The building of castle walls could be a book unto itself, but we’ll try to hit the highlights here. First, they have to be flat enough to make climbing up very difficult. There are tricks to this. Sure, hiring a clan of dwarven masonry craftsmen to build your wall is an option, but so is plastering the wall. Yes, plastering will likely need to be redone every few years, but it’s still cheaper than the craftsmen (probably) and it makes the castle look all white and new.
Second, they have to be tall enough to make climbing difficult, with or without ladders. Ten feet tall is considered tall enough to stop direct attacks, but not climbing. After all, an athletic man, should be able to jump up and grab the top of a 10’ wall, or at least have a buddy who could give him a boost. A 20’ tall wall could possibly be overcome with a ladder, but a 20’ wooden ladder is likely to weigh about 50lbs. That gets difficult on top of armor, weapons and other gear, in addition to how slow climbing a ladder can be. Ample opportunity to pick him off on his way up. So 20’ is normally considered “high enough”. Sure, you can go a lot higher, but you would need to have a specific reason to go above 20’. Also, the higher you go, the more likely that you will need to add buttressing to hold the walls up.
Castle walls need to have their own defenses. The tops of the walls can have merlons. These are the portions of the wall that stand above the wall itself, providing cover for archers atop the wall. They might have their own arrow slits in them or have the archers simply hide behind them until ready.
But in order to hide behind the merlons, there needs to be a way to walk around the top of the wall. If the wall is quite thick, then walking on the wall itself probably works. If not, then a catwalk might be needed to allow for movement. Anything less than six feet (or whatever measure your rules determine allow two fully grown men in armor to safely pass each other) is too narrow.
One of the greatest ways to stop an opposing force from attacking the wall itself was machicolations. In order to have these, the uppermost portion of the wall (above the walkway) juts out from the wall. This additional portion is supported by corbels, the braces built into the wall to hold the portion that is not in line with the wall itself. Now that there is extra space, the flooring between the corbels can be removed allowing the people atop the wall to look directly down the surface of the wall. In this way, the defenders can pour things down on top of anyone trying to assault the wall. This could be boiling oil, rocks, or simply missile fire.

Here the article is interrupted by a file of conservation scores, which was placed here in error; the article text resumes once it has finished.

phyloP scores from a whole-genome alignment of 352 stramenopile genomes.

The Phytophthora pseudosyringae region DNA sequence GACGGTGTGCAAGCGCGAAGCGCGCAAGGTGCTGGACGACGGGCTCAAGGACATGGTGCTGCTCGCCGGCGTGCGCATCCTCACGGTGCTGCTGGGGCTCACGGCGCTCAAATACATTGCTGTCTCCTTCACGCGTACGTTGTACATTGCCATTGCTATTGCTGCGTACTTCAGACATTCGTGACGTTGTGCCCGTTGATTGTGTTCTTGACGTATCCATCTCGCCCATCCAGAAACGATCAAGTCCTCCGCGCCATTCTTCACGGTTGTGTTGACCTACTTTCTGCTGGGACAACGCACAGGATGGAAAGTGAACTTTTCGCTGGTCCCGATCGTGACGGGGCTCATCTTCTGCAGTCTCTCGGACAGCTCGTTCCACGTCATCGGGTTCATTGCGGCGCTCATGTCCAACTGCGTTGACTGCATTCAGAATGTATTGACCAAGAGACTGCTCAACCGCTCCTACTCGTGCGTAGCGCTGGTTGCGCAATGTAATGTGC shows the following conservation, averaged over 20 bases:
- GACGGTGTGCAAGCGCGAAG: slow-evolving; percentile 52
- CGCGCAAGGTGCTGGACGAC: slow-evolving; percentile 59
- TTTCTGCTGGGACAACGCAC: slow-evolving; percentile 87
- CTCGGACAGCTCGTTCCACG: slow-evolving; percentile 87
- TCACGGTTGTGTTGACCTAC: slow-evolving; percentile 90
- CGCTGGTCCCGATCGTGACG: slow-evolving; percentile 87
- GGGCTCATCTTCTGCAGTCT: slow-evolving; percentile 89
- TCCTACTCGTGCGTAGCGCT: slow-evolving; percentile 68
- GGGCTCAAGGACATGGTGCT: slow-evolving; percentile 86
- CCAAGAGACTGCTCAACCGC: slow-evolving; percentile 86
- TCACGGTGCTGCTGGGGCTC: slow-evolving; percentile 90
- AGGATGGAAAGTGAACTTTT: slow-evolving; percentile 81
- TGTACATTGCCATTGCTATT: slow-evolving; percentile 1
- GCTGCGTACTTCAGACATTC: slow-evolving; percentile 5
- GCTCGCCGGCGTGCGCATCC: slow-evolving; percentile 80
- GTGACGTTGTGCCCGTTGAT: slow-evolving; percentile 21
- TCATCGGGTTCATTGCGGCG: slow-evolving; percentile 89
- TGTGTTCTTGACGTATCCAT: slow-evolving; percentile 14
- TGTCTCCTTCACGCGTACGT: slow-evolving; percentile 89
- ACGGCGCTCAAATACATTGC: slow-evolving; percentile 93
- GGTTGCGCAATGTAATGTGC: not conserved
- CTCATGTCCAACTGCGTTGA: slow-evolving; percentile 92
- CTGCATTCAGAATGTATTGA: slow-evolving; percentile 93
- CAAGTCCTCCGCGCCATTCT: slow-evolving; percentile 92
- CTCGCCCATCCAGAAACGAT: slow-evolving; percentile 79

Walls came in many different styles, but the typical fantasy era wall is about 10’ wide, but not really. Two walls were built parallel to each other, then the space between them was filled in with rubble and mortar. This gave the walls solid surfaces, cheaper thickness, and even a little bit of impact resistance from the filler. What was the rubble? Most commonly the leftovers and scrap that didn’t go into the wall itself. If it were a brick wall, then the filler might be the clickers (burned bricks) or other visually unappealing pieces. Stone walls would often have the gravel created as the stone pieces were cut and shaped, plus all sorts of gravel from the quarry.
We’re assuming that the castle walls are made of stone, but they don’t have to be. We’ll normally consider wooden walls to be “palisades”. Why? mainly because any wooden wall made from lumber (like from the saw mill) would be far more expensive and probably not as strong. It was easier to cut down trees, strip the branches, and then just sharpen the ends of the log. By pounding these logs into the ground and putting some support crossbeams inside, you can put up a fairly decent defensive wall quite quickly.
Placing the towers was a very important part of planning the curtain wall. The towers needed to be placed in such a manner as to allow the defenders to use the walls and the towers to target anyone attacking. If an enemy were able to hide behind the tower itself and therefore be in a blind spot, the defenders were likely in trouble.
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This post was written as part of The Secrets of Siege Magic aka All About Battle Magic for Castles & Sieges, the latest in our Small Bites editions. Each Small Bites book looks deeply at one subject, a character archetype, a race/monster, a style of questing, or some other role-playing/world building subject. This one is showcasing magic used in attacking or defending castles, and then naturally by extension walled cities and other fortresses.
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